Good people must resist what is going on!
My sub-heading was prompted by that very well-known saying, “All that evil requires to succeed is for good people to do nothing.”
That saying came to me when I was reading a recent essay published by Professor Richard Murphy over in the UK. I am referring to his article entitled: Nature reckons science is watching as democracy rides over a cliff.
Here’s the extent of Richard’s short post:
This comes from Colin Macilwain in the latest edition of the massively influential journal ‘Nature’, and I quote in the public interest and as it reinforces the arguments I have made today:
But at the top [of science] there is paralysis: leading scientific organizations do little except chase money and reinforce the ruling nexus of politics and finance — even since the financial crisis of 2008, which discredited the free-market philosophy that underpins that nexus. I argued years ago (see Nature479, 447; 2011) that scientific leaders had failed to respond in any meaningful way to that collapse, and I’m still waiting.
The political structure of the West is in deep trouble, and should it fall apart, there will be plenty of blame to go around. Most will go to political and financial elites, or to rowdy mobs. But some will belong to people in the middle who have taken public funds, defended elites and then stood back and watched as democracy got ridden over a cliff.
I think that fair comment and recommend the rest.
If one now goes across to that post from Colin here’s what one would read in the opening paragraphs:
The elephant in the room we can’t ignore
If Donald Trump were to trigger a crisis in Western democracy, scientists would need to look at their part in its downfall, says.16 March 2016
The annual meeting of the American Association for the Advancement of Science (AAAS) in Washington DC last month was one of the best I’ve witnessed in more than 20 years of regular attendance. The policy sessions were packed and genuinely stimulating. I met tons of smart, influential people I hadn’t seen for ages, and we all enjoyed a good chinwag about how better to engage with the public — the meeting’s theme for 2016.
The only trouble was what was going on outside the hotel — in the United States and the world at large.
Colin then makes the point that is neatly articulated in the extract that was published by Professor Murphy and is republished above.
I don’t have any answers other than wanting to share this with you, dear reader. For decent, ordinary folk must be aware of the multiple threats to our Western democracy that are taking place.
Just as I want to share with you an example of what a good honest person and his adorable Labrador get up to. An example from my old country (and Richard Murphy’s home country).
When one false step left Martin Kay literally drowning in ice-cold mud in the English countryside, he quickly found out who his two best friends are. Turns out one of them is a dog.
Holly Blue is a typical Labrador who has never met a tree trunk or a blade of grass that doesn’t smell good. So when Martin took out her leash one recent afternoon, his dog was over-the-moon with expectation of the crisp afternoon air and a landscape of wintery fields. Neither of them had any inkling that this simple walk would soon turn catastrophic.
This day, the two set out along a different route through England’s historic Thornham Parva village. Though it was a very cold day, the skies were clear and there was no reason for concern, or so it seemed.
“I hadn’t walked that route for about two years,” Martin said. “When I came across the mud, I tested the ground at the side and it felt firm, but as I walked into the middle the ground began to sink. I called for help but nobody heard me.”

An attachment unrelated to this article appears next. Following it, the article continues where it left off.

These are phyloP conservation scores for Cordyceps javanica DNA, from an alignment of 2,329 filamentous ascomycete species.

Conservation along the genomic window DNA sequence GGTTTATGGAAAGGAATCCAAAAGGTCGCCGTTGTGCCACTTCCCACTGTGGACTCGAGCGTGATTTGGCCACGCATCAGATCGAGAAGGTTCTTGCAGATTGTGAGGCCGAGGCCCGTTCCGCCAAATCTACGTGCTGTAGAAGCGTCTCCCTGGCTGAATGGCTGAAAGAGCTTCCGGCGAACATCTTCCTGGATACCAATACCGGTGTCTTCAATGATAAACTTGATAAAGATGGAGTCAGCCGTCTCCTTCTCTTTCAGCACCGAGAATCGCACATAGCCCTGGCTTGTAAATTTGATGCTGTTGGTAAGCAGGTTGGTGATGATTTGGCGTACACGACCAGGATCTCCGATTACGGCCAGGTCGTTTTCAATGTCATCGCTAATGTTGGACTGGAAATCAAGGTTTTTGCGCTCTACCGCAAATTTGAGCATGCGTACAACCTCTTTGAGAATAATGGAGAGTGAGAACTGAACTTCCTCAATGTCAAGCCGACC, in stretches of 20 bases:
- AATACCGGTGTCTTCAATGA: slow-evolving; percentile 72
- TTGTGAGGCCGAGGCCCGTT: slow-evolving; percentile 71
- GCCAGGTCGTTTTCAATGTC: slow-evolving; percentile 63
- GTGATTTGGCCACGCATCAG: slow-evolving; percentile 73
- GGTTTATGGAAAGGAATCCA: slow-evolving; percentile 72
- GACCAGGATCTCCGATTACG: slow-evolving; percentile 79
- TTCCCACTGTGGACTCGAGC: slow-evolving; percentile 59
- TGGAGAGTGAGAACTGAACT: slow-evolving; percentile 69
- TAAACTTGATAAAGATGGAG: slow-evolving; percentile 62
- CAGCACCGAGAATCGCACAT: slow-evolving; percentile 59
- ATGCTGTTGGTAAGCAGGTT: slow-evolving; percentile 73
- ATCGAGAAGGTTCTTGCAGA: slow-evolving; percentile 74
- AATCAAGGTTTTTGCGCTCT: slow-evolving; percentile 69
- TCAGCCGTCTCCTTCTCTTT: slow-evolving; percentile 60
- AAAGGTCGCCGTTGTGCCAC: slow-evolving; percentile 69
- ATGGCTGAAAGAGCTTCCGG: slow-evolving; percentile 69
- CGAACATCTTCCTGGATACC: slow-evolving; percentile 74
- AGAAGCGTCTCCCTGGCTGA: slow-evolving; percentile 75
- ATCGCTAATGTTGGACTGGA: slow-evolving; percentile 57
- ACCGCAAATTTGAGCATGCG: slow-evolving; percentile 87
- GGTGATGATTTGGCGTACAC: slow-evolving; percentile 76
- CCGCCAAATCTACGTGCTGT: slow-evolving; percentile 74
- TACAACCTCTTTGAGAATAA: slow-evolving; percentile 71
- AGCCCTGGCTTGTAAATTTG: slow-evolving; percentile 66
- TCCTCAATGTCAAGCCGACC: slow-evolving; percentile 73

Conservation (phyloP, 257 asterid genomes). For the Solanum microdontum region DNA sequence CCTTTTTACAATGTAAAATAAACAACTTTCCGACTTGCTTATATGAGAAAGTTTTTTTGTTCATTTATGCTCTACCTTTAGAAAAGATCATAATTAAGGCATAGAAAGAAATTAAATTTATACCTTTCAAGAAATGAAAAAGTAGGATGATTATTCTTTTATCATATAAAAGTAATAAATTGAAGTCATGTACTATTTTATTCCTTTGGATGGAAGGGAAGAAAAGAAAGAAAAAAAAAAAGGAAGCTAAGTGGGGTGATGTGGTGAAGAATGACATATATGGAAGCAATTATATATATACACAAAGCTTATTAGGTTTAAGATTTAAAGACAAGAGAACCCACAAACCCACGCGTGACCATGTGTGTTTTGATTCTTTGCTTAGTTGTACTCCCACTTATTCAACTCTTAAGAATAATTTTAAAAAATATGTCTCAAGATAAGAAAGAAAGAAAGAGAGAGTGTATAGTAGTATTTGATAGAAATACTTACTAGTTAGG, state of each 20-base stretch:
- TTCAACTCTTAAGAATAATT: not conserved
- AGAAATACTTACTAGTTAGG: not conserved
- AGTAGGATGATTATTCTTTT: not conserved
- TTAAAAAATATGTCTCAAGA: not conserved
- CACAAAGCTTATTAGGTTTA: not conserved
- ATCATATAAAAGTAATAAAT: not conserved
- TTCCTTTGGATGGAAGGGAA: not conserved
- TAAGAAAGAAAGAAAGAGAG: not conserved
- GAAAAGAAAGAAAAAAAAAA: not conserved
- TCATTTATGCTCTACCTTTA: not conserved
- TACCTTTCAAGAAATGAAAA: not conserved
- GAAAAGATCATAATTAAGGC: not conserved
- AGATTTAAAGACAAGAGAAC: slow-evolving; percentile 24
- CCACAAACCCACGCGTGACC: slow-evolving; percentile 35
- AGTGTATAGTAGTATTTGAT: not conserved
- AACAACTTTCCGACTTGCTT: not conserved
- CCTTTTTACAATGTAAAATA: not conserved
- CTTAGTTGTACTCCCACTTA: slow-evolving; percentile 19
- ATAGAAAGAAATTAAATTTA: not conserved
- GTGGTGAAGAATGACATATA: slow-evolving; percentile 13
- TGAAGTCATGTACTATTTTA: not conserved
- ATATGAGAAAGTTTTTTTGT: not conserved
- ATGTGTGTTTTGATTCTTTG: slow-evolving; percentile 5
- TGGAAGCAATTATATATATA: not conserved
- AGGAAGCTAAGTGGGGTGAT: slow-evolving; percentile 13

Minutes turned into hours and Martin simply couldn’t extricate himself from the mud. Holly Blue circled anxiously, but there was nothing the dog could do except to stand guard beside her friend. She never left his side.
“I eventually drifted off,” Martin said. “I wasn’t optimistic about being found, but I wasn’t panicking – it was too cold for that!”
Fortunately, Martin’s good friend was scheduled to pick him up that day and when Martin didn’t return home, his friend grew concerned enough to call the police. Martin was reported missing to the police at 7:30 in the evening. Other friends and neighbors had already begun searching for Martin themselves, but they were all focused on his usual route, not realizing that he’d gone in a different direction.
Police used a thermal imaging camera during helicopter sweeps from above. After some time they came across a heat signature that appeared to be the warm body of dog curled up at the edge of the bog. According to police, indeed Holly Blue was found first, and sighting her led them to Martin. Watch a portion of the rescue below.
Police Constables Luke Allard and Clare Wayman were the first on the ground.
“The field was in the middle of nowhere and we were relying on the light from the helicopter and torch light,” Allard said. “When I got to Mr Kay I took hold of his hand and he wouldn’t let go – I told him he would have to let go or I wouldn’t be able to help him.”
Unfortunately Allard and Wayman began getting stuck themselves while trying to extricate Martin, so they covered him with their own jackets to keep him warm while waiting for reinforcements.
Martin was in and out of consciousness as he was taken to West Suffolk Hospital. When he awoke, he was told how Holly Blue had helped save his life.
“It was the first and the last time she had been called into action,” Martin said in an interview with Global News. “She’s a very loyal dog.”
Now compare the behaviourial values of Martin Kay, Holly Blue and everyone else who ensured this had a happy ending with those being demonstrated in the first part of this post!
It’s no sinecure to say, once again, how urgent it is for humankind to learn from our fabulous dogs!